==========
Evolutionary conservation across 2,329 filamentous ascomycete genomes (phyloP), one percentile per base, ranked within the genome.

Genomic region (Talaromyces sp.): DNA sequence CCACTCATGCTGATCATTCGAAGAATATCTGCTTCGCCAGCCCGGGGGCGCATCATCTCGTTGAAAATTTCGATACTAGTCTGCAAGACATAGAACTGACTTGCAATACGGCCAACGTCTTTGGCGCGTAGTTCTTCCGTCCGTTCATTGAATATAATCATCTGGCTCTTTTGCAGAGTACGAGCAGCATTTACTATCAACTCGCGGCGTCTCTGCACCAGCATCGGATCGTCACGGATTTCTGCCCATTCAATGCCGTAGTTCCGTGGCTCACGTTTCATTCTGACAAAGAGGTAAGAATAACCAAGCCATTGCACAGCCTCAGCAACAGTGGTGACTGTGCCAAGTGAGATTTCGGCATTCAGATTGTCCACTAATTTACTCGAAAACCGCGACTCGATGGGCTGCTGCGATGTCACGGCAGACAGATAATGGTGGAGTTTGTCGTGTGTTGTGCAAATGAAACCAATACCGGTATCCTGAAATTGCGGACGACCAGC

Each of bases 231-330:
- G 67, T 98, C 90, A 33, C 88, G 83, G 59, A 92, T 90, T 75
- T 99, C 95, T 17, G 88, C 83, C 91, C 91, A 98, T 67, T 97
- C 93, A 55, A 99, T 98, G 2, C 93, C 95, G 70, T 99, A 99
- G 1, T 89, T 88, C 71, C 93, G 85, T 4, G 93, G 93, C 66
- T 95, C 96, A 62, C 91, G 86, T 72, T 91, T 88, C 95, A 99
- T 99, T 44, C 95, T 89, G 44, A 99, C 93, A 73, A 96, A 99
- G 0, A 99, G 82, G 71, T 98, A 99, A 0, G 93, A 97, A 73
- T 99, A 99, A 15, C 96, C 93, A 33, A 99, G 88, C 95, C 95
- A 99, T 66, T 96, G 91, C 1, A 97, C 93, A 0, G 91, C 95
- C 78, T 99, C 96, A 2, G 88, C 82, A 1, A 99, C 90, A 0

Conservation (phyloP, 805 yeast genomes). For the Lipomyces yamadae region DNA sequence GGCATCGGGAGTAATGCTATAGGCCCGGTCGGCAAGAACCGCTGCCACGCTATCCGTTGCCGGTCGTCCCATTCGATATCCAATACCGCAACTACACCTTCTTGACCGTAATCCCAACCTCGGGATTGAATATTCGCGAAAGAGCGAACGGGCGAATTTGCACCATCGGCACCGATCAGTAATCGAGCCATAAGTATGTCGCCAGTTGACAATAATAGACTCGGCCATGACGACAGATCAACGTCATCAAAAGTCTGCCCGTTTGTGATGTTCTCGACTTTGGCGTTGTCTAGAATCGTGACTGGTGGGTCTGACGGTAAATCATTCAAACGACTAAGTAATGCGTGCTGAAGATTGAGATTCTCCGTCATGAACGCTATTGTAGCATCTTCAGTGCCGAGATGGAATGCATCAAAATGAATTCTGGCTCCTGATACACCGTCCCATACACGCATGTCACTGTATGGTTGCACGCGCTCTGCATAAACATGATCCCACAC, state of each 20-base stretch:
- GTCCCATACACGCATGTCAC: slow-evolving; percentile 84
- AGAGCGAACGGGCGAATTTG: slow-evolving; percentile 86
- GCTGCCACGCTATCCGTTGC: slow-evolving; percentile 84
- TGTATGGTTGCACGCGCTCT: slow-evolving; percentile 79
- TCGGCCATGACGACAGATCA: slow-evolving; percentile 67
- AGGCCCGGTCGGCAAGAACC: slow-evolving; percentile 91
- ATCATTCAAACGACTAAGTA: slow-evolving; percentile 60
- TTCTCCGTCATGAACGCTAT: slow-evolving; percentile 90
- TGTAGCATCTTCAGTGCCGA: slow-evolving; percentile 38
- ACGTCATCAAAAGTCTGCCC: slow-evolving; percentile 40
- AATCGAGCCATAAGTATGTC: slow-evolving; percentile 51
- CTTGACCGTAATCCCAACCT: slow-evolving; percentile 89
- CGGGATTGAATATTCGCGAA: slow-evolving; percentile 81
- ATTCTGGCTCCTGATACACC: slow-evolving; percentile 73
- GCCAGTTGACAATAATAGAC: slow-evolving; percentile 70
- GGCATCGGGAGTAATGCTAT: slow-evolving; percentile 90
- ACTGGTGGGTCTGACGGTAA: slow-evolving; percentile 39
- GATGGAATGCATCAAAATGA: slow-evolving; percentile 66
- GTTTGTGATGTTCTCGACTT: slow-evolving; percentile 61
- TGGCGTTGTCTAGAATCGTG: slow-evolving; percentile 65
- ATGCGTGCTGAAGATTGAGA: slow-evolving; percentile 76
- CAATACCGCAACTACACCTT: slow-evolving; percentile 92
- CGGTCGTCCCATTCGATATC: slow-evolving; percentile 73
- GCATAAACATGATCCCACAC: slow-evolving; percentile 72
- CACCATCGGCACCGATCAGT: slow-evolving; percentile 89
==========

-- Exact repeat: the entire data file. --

Evolutionary conservation across 2,329 filamentous ascomycete genomes (phyloP), one percentile per base, ranked within the genome.

Genomic region (Talaromyces sp.): DNA sequence CCACTCATGCTGATCATTCGAAGAATATCTGCTTCGCCAGCCCGGGGGCGCATCATCTCGTTGAAAATTTCGATACTAGTCTGCAAGACATAGAACTGACTTGCAATACGGCCAACGTCTTTGGCGCGTAGTTCTTCCGTCCGTTCATTGAATATAATCATCTGGCTCTTTTGCAGAGTACGAGCAGCATTTACTATCAACTCGCGGCGTCTCTGCACCAGCATCGGATCGTCACGGATTTCTGCCCATTCAATGCCGTAGTTCCGTGGCTCACGTTTCATTCTGACAAAGAGGTAAGAATAACCAAGCCATTGCACAGCCTCAGCAACAGTGGTGACTGTGCCAAGTGAGATTTCGGCATTCAGATTGTCCACTAATTTACTCGAAAACCGCGACTCGATGGGCTGCTGCGATGTCACGGCAGACAGATAATGGTGGAGTTTGTCGTGTGTTGTGCAAATGAAACCAATACCGGTATCCTGAAATTGCGGACGACCAGC

Each of bases 231-330:
- G 67, T 98, C 90, A 33, C 88, G 83, G 59, A 92, T 90, T 75
- T 99, C 95, T 17, G 88, C 83, C 91, C 91, A 98, T 67, T 97
- C 93, A 55, A 99, T 98, G 2, C 93, C 95, G 70, T 99, A 99
- G 1, T 89, T 88, C 71, C 93, G 85, T 4, G 93, G 93, C 66
- T 95, C 96, A 62, C 91, G 86, T 72, T 91, T 88, C 95, A 99
- T 99, T 44, C 95, T 89, G 44, A 99, C 93, A 73, A 96, A 99
- G 0, A 99, G 82, G 71, T 98, A 99, A 0, G 93, A 97, A 73
- T 99, A 99, A 15, C 96, C 93, A 33, A 99, G 88, C 95, C 95
- A 99, T 66, T 96, G 91, C 1, A 97, C 93, A 0, G 91, C 95
- C 78, T 99, C 96, A 2, G 88, C 82, A 1, A 99, C 90, A 0

Conservation (phyloP, 805 yeast genomes). For the Lipomyces yamadae region DNA sequence GGCATCGGGAGTAATGCTATAGGCCCGGTCGGCAAGAACCGCTGCCACGCTATCCGTTGCCGGTCGTCCCATTCGATATCCAATACCGCAACTACACCTTCTTGACCGTAATCCCAACCTCGGGATTGAATATTCGCGAAAGAGCGAACGGGCGAATTTGCACCATCGGCACCGATCAGTAATCGAGCCATAAGTATGTCGCCAGTTGACAATAATAGACTCGGCCATGACGACAGATCAACGTCATCAAAAGTCTGCCCGTTTGTGATGTTCTCGACTTTGGCGTTGTCTAGAATCGTGACTGGTGGGTCTGACGGTAAATCATTCAAACGACTAAGTAATGCGTGCTGAAGATTGAGATTCTCCGTCATGAACGCTATTGTAGCATCTTCAGTGCCGAGATGGAATGCATCAAAATGAATTCTGGCTCCTGATACACCGTCCCATACACGCATGTCACTGTATGGTTGCACGCGCTCTGCATAAACATGATCCCACAC, state of each 20-base stretch:
- GTCCCATACACGCATGTCAC: slow-evolving; percentile 84
- AGAGCGAACGGGCGAATTTG: slow-evolving; percentile 86
- GCTGCCACGCTATCCGTTGC: slow-evolving; percentile 84
- TGTATGGTTGCACGCGCTCT: slow-evolving; percentile 79
- TCGGCCATGACGACAGATCA: slow-evolving; percentile 67
- AGGCCCGGTCGGCAAGAACC: slow-evolving; percentile 91
- ATCATTCAAACGACTAAGTA: slow-evolving; percentile 60
- TTCTCCGTCATGAACGCTAT: slow-evolving; percentile 90
- TGTAGCATCTTCAGTGCCGA: slow-evolving; percentile 38
- ACGTCATCAAAAGTCTGCCC: slow-evolving; percentile 40
- AATCGAGCCATAAGTATGTC: slow-evolving; percentile 51
- CTTGACCGTAATCCCAACCT: slow-evolving; percentile 89
- CGGGATTGAATATTCGCGAA: slow-evolving; percentile 81
- ATTCTGGCTCCTGATACACC: slow-evolving; percentile 73
- GCCAGTTGACAATAATAGAC: slow-evolving; percentile 70
- GGCATCGGGAGTAATGCTAT: slow-evolving; percentile 90
- ACTGGTGGGTCTGACGGTAA: slow-evolving; percentile 39
- GATGGAATGCATCAAAATGA: slow-evolving; percentile 66
- GTTTGTGATGTTCTCGACTT: slow-evolving; percentile 61
- TGGCGTTGTCTAGAATCGTG: slow-evolving; percentile 65
- ATGCGTGCTGAAGATTGAGA: slow-evolving; percentile 76
- CAATACCGCAACTACACCTT: slow-evolving; percentile 92
- CGGTCGTCCCATTCGATATC: slow-evolving; percentile 73
- GCATAAACATGATCCCACAC: slow-evolving; percentile 72
- CACCATCGGCACCGATCAGT: slow-evolving; percentile 89